China advisers recommend 7 percent growth goal in 2015 as leaders meet
By Kevin Yao
BEIJING (Reuters) - China's leaders should cut next year's economic growth target to 7 percent, according to influential advisers recommending the country's leadership which was meeting on Tuesday to map out economic and reform plans for 2015.
China looks set to miss its growth target this year for the first time since 1999, and full-year growth is likely to be the weakest in 24 years. The government last cut its annual growth target in 2012, to 7.5 percent from the 8 percent it had kept for eight years.
Government-run think-tanks, which are influential in the decision-making process but do not wield power themselves, plan to recommend that Beijing reduce its official 2015 GDP growth target to 7 percent from 7.5 percent this year, sources said.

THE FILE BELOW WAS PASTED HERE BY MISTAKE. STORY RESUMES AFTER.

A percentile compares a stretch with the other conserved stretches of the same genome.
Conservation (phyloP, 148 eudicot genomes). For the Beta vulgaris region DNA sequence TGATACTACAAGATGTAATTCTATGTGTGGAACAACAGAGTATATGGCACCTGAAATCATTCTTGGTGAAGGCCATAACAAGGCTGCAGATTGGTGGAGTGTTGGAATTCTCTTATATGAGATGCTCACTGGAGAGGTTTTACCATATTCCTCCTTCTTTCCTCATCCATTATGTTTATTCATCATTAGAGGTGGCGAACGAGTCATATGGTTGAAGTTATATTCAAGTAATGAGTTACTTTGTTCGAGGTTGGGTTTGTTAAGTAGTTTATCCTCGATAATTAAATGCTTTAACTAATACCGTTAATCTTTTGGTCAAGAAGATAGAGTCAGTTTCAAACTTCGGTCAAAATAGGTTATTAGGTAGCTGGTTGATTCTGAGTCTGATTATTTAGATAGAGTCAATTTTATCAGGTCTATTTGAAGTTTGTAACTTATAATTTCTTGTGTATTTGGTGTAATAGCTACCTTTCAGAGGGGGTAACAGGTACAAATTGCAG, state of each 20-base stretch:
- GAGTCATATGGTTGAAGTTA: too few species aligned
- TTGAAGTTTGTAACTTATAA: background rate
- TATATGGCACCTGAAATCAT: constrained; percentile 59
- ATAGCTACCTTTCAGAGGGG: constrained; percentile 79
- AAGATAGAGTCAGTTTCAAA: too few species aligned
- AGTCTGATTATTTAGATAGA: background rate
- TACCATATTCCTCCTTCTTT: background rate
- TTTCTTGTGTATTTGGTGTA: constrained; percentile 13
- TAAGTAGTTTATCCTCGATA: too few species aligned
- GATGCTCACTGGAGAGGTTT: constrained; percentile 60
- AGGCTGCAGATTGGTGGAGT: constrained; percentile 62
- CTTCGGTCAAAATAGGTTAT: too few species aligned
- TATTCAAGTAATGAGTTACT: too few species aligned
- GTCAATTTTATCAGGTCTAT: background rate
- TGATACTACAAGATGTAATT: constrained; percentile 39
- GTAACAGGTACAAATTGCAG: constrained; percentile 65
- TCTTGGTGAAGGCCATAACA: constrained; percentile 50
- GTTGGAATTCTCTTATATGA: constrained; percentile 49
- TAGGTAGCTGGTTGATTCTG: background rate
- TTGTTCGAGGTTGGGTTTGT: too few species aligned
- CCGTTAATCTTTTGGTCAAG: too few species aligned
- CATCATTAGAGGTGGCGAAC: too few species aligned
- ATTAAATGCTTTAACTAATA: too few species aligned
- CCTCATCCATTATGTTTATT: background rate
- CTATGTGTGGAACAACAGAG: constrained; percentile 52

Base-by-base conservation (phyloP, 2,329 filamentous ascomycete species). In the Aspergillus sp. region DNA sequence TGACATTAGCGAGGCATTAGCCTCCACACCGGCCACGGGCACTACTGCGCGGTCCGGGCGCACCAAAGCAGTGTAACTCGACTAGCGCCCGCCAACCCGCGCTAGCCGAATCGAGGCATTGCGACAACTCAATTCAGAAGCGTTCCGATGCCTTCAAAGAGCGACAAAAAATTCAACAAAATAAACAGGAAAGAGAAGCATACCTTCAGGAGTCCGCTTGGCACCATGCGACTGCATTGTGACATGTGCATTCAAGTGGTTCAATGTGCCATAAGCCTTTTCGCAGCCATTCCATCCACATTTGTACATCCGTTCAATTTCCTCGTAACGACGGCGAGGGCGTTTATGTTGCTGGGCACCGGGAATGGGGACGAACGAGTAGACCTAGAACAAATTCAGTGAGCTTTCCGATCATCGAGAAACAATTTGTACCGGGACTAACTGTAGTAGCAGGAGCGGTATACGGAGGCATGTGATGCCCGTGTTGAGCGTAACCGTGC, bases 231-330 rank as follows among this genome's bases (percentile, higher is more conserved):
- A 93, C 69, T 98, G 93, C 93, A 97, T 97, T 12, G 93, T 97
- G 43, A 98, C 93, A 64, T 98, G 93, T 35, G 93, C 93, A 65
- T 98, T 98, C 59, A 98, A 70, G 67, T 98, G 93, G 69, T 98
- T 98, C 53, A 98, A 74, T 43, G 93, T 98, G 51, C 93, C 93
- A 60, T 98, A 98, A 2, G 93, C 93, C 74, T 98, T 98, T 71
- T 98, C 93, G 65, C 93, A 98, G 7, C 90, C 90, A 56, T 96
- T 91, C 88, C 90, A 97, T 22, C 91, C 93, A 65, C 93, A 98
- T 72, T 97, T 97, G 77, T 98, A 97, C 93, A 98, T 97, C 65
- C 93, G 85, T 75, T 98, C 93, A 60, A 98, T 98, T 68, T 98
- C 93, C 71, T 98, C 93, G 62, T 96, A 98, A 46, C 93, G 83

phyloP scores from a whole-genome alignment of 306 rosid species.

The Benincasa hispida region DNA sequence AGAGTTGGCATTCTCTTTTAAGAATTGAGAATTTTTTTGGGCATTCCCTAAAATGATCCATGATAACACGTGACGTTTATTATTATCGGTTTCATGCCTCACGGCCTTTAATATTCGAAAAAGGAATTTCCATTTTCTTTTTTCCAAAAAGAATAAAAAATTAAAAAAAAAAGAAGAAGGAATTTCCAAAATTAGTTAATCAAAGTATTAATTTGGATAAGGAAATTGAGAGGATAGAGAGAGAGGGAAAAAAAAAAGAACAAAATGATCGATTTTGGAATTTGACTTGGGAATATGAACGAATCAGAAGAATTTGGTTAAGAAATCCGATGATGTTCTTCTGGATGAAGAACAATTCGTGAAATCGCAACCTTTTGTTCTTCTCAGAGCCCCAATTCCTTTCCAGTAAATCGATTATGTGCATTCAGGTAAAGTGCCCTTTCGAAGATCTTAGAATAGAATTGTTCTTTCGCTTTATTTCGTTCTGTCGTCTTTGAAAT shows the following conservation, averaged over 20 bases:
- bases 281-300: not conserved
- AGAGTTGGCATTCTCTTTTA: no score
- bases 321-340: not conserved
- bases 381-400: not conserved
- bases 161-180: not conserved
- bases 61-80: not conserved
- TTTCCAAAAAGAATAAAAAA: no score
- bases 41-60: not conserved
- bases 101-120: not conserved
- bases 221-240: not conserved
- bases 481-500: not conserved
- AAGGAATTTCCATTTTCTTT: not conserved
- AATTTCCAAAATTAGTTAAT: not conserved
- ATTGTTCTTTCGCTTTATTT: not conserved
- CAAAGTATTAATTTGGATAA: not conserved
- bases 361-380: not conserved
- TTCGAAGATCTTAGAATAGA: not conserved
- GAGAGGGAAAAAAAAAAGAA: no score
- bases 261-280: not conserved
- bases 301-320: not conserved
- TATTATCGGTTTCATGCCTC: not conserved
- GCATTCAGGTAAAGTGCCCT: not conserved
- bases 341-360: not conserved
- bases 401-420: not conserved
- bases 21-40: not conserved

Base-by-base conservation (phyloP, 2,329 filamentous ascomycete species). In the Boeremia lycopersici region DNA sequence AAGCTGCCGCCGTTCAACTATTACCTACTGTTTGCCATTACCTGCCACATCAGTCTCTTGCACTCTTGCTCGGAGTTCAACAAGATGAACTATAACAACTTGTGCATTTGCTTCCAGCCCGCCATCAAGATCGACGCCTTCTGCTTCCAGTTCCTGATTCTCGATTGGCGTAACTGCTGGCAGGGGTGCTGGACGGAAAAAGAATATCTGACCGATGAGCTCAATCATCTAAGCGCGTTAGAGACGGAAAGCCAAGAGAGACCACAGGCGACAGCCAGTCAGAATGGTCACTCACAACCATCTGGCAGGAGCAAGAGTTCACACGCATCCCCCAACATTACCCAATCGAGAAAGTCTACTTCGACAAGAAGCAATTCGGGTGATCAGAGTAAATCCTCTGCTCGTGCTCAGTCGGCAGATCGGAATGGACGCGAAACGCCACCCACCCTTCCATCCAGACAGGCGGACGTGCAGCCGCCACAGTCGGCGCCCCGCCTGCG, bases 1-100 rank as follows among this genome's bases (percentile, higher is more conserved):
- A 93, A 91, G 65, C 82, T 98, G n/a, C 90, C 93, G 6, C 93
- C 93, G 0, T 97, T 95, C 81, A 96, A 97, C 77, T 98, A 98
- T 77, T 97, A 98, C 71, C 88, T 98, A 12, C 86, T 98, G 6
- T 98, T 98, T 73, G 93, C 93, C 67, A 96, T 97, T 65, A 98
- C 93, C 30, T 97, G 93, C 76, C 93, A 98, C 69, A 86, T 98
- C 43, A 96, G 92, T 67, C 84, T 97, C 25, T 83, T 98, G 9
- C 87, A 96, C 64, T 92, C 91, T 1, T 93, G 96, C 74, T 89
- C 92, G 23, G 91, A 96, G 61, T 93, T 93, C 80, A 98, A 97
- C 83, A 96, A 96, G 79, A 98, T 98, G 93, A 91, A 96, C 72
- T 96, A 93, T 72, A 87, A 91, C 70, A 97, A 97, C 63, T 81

"President Xi (Jinping) has already hinted at the growth target when he said growth of 7 percent is the highest in the world," said a senior economist at the Chinese Academy of Social Sciences (CASS), who declined to be named.
"I think it should be 7 percent if there are no more surprises. But it can't be lower than 7 percent, otherwise there could be employment problems and debt default problems."
China's reform-minded leaders have shown greater tolerance for slower growth, but will have to tread carefully to avoid a sharper slowdown that could fuel job losses and debt default risks, analysts say.
The annual Central Economic Work Conference, which state radio said meets from Tuesday, may reiterate a prudent monetary policy, but the sources believe the underlying tone could be accommodative to ward off a sharp growth slowdown.